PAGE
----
Winter is coming … It’s time to cuddle up with stories and let your the imagination run wild.

Exciting, funny, disturbing, romantic and sometimes sad … For hundreds of years, stories have provided entertainment for all age groups. Stories are of great importance in the development of our children as they not only arouse emotions but also allow us to access empathy. We put together a collection of exciting links, events and get you thinking about what reading aloud could do for you and your children.


Inspiration for the whole family

The Cambridge Literary Festival is here! Originally established in 2003 as ‘Wordfest’ the Cambridge Literary Festival prides itself on bringing you an eclectic mix of today’s best writers, thinks and speakers. The Winter edition of the festival takes place on the 17th-21st November and with such an impressive and diverse set of events and programs for all ages and interests. Readings by international celebrities and authors, discussions and much more that makes literature accessible for all.


Another great literary event to look forward to is the Edinburgh International Book Festival, which takes place in mid to late August every year and attracts an estimated 220,000 visitors. The festival welcomes around 1000 authors in over 900 events for adults and children each year. The next edition will take place on 13th-29th August 2022, so get booking! (pun intended).


Photo by Jess Bailey on Unsplash

A Short History of Reading

Humans have been reading out loud for audiences for many centuries. In the past, when most people were illiterate, reading aloud was used to transmit especially valued texts. Already in antiquity, there was a tradition of reading as a pastime for enjoyment. Even Roman officials, who were not always able to read and write themselves, participated in readings of socio-political and literary texts because they valued the common cultural experience. Before the invention of TV as an after-hours entertainment, reading aloud in the circle was the favourite pastime of the whole family, often combined with handicrafts. Later, reading out loud was even used as entertainment in Cuban cigar factories to distract the workers from their monotonous work a tradition that is still carried out today.


Why is reading aloud so important?

Reading aloud is not just beautiful entertainment, it also has huge benefits for the development of children. Children who are read to daily have a larger vocabulary and they learn to read and write quicker later in life. They also tend to bring better grades home and have greater educational opportunities. Many studies on the subject come to the same conclusion: reading aloud is one of the most important basics to promote reading and writing in children. In addition, children who are read to are often more receptive and focused.


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Even for the little ones

Even small children like to hear stories. It is often how they encounter literature for the first time and by hearing the literary language, they unconsciously pick up language patterns that help them to understand and interpret texts more easily later in life. In contrast to television, which describes all the pictures, stories inspire the imagination and creativity of children. Books enable them to experience a whole new world, by listening, children train their abstract thinking and learn to empathise with others. Especially in familiar surroundings, books offer a good opportunity to process worries and conflicts or facilitate conversations about everyday topics. Moreover, regularly reading to your child not only makes you closer it can help create a strong educational base that they can build on later. Such moments of rest are missing in our hectic everyday life – In the evenings before bed, reading aloud is a great way to ease the excitement of the day, slowly calm down and rest.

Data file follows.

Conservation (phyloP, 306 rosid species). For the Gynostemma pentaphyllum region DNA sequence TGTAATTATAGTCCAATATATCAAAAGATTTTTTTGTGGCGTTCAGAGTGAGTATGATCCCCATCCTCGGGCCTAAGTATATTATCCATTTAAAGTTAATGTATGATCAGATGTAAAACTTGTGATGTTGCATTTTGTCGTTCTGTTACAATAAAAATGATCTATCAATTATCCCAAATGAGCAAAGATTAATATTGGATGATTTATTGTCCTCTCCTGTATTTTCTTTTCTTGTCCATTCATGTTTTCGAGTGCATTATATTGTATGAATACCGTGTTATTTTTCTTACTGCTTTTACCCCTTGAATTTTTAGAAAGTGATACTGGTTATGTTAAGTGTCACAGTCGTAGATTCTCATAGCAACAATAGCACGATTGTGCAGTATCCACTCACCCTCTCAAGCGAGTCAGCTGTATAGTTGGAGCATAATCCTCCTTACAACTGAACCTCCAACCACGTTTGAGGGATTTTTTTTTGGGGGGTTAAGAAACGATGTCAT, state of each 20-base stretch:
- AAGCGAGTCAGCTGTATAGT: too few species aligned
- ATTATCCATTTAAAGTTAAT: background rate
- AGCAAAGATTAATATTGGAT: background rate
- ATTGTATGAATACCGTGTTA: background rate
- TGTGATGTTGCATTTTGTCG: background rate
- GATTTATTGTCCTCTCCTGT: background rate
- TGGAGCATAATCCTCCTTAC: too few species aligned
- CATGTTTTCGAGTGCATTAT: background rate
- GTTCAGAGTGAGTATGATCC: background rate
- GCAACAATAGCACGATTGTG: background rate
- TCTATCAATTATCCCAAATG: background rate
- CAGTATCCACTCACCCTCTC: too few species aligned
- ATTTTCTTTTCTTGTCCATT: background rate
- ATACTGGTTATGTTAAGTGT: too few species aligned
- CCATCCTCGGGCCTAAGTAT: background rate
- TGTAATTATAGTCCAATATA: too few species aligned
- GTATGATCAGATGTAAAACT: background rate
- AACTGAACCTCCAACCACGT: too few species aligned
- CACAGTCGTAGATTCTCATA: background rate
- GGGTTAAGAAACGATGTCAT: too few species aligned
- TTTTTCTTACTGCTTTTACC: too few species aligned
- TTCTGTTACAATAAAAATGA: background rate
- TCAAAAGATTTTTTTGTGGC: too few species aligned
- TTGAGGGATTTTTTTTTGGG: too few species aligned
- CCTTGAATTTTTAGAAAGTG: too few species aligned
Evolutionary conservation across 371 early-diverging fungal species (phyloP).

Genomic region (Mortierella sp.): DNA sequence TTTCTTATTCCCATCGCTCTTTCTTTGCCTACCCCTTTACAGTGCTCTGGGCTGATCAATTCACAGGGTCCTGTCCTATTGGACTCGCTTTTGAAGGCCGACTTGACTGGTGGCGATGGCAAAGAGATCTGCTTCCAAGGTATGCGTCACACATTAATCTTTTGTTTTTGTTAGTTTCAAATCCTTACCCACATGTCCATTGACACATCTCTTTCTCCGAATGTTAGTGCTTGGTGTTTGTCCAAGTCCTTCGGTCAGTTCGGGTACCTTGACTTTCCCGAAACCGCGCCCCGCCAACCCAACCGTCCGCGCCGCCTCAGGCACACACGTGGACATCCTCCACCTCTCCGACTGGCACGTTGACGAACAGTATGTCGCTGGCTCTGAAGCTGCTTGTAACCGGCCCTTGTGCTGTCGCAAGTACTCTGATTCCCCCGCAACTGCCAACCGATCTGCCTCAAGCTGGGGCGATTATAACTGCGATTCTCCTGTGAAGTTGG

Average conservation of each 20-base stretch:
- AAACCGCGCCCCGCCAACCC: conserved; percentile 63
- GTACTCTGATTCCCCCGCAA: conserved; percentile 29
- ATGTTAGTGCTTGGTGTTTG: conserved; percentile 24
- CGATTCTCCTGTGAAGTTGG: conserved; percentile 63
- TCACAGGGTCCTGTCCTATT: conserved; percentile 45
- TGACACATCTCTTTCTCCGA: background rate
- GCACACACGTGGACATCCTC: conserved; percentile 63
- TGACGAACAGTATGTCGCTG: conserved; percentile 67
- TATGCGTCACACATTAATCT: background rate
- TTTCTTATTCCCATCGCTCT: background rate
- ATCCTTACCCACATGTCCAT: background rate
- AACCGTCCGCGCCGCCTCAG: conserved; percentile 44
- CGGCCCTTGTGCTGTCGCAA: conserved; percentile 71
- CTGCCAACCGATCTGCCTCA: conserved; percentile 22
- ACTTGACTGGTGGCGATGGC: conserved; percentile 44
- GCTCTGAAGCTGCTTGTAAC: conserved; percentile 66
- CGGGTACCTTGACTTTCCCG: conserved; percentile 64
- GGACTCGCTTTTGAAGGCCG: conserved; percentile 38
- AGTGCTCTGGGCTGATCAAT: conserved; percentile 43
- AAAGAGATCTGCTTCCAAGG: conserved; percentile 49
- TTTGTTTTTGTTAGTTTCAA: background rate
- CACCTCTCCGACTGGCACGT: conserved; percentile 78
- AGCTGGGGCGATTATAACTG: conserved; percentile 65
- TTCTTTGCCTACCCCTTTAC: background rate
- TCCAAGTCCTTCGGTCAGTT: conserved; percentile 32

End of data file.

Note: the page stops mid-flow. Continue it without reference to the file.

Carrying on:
Reading-aloud tips

  • Since children love rituals, it is helpful to schedule a fixed time each day for reading aloud.
  • Make yourself comfortable on the sofa, on the bed or in the armchair and switch off (your mobile phone, TV etc.).
  • Let your child choose the book, whether at home, in the bookstore or at the library.
  • Be patient, even if you have to read the same story again and again. Try changing the story’s content. How does your child react if, for example, in the fairy tale “Little Red Riding Hood” suddenly there is an elephant in the forest?
  • Bring the characters to life by varying the voice and incorporating facial expressions and gestures.
  • Ask questions and give your child time to develop their own thoughts and to ask questions themselves. By reading aloud, you can talk to your child and find out what keeps her or him busy and moving.
  • Reading aloud knows no age restriction. Even if your child can already read by themselves, experts still recommend reading up to the age of 10.
  • Place books so that your child can reach them at any time. Making books available at all times may encourage your child to read or ask to be read to.

Enjoy the powers of literature together and immerse yourself in new worlds!


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